Updated: Aug 25, 2020
Guest post by Colin Mustful
What Is Purple Prose?
For many years I assumed that flowery, eloquent language was, as a writer, something for which to aspire. I thought that clever phrases and elaborate descriptions were signs of good, experienced writing. That was until my editor marked up my manuscript with the term “purple prose.” I thought I had done well, when in fact I had done so poorly that, to my editor, it was maddening. Purple Prose!! he wrote time and again, highlighting my sentences in purple to ensure I understood.
Let me give you some examples from the markup of my manuscript.
I wrote: Hector galloped feverishly with complete disregard for his path or any obstacles in front or behind him.
My editor wrote: Purple Prose!!! Simple, direct language with strong words is better.
I wrote: Panic engulfed Benjamin’s senses.
My editor wrote: Purple Prose. Keep your language simple and convincing.
I wrote: Shouts of derision flowed from the horde of gatherers like a thick wave toward the agent.
My editor wrote: Purple Prose! And definitely use another word besides “horde.”
I wrote: Austrian spouted words like a raging waterfall, filled with contempt.
My editor wrote: Purple Prose! Has a waterfall ever been filled with contempt, raging or otherwise?
I wrote: Benjamin was besieged with the sensation of sleepiness. Despite his best efforts he fell unwittingly from the waking world and into the blissful unawareness of a welcoming slumber.
My editor wrote: Purple Prose! Keep the language simple and unadorned. When you give way to flights of description, the language never sounds authentic.
Reading those sentences now, I am embarrassed by what I thought was witty writing. But it is obvious to me now that they are confusing and awkward. So then, what is purple prose?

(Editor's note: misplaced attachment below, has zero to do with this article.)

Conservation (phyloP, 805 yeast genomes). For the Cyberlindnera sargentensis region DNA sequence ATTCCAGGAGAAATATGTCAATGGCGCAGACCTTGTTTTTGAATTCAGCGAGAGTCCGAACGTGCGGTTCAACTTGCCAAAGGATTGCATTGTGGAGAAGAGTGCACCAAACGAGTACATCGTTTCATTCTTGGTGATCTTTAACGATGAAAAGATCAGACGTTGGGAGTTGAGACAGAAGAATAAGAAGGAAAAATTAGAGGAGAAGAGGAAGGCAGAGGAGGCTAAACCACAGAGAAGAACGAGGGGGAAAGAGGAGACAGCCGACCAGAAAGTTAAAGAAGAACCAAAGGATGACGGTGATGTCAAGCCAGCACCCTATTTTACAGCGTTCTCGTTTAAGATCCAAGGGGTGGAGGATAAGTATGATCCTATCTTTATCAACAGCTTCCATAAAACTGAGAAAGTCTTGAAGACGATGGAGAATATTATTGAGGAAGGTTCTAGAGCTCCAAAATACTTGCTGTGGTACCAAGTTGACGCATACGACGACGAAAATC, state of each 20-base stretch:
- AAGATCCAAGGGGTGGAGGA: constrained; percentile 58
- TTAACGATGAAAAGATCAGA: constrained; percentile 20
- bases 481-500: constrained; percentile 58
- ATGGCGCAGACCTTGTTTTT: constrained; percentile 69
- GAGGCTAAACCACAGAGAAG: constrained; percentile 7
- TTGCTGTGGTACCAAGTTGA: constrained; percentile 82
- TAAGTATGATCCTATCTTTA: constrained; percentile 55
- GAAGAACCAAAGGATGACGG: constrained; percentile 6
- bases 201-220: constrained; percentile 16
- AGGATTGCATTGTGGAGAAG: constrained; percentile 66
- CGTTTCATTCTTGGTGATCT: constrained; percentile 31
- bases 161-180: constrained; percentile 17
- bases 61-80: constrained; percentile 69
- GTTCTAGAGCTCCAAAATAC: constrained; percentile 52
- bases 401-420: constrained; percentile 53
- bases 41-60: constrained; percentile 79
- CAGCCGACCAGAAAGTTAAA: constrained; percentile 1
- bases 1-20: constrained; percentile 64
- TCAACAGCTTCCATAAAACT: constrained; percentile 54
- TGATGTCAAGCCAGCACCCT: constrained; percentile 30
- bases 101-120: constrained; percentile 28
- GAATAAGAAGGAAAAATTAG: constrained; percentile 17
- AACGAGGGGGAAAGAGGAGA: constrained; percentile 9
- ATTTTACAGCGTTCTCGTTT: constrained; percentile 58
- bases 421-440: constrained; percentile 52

Generally, it is thought to be any kind of overly wordy, ostentatious language that draws attention to the writer and away from the subject. It is needlessly poetic. It is distracting and could be considered authorial intrusion. Rather than engaging the reader in the story, purple prose disrupts and confuses the reader. Purple prose has a way of making the reader feel stupid while aggrandizing the author, which does not serve the purpose of any story.
Effective Purple Prose is the Exception, Not the Rule
Purple prose is not without merit. Many revered and successful authors use purple prose to captivate their readers and beautify their scenes and settings. Think of William Shakespeare, Virginia Woolf, or Marcel Proust. Purple prose can accentuate a story and endear its readers to the author’s voice and style causing great enjoyment for a narrative and its characters.
The classic example of ineffective, overly wordy writing can be observed in the opening lines of Paul Clifford by Edward Bulwer-Lytton. He writes:
It was a dark and stormy night; the rain fell in torrents—except at occasional intervals, when it was checked by a violent gust of wind which swept up the streets (for it is in London that our scene lies), rattling along the housetops, and fiercely agitating the scanty flame of the lamps that struggled against the darkness.
What? That single opening sentence has fifty-seven words, an em-dash, a semi-colon, a parenthetical aside, and three commas. It is nearly impossible to read it once and understand what it means. That is not an effective way to draw a reader into your story.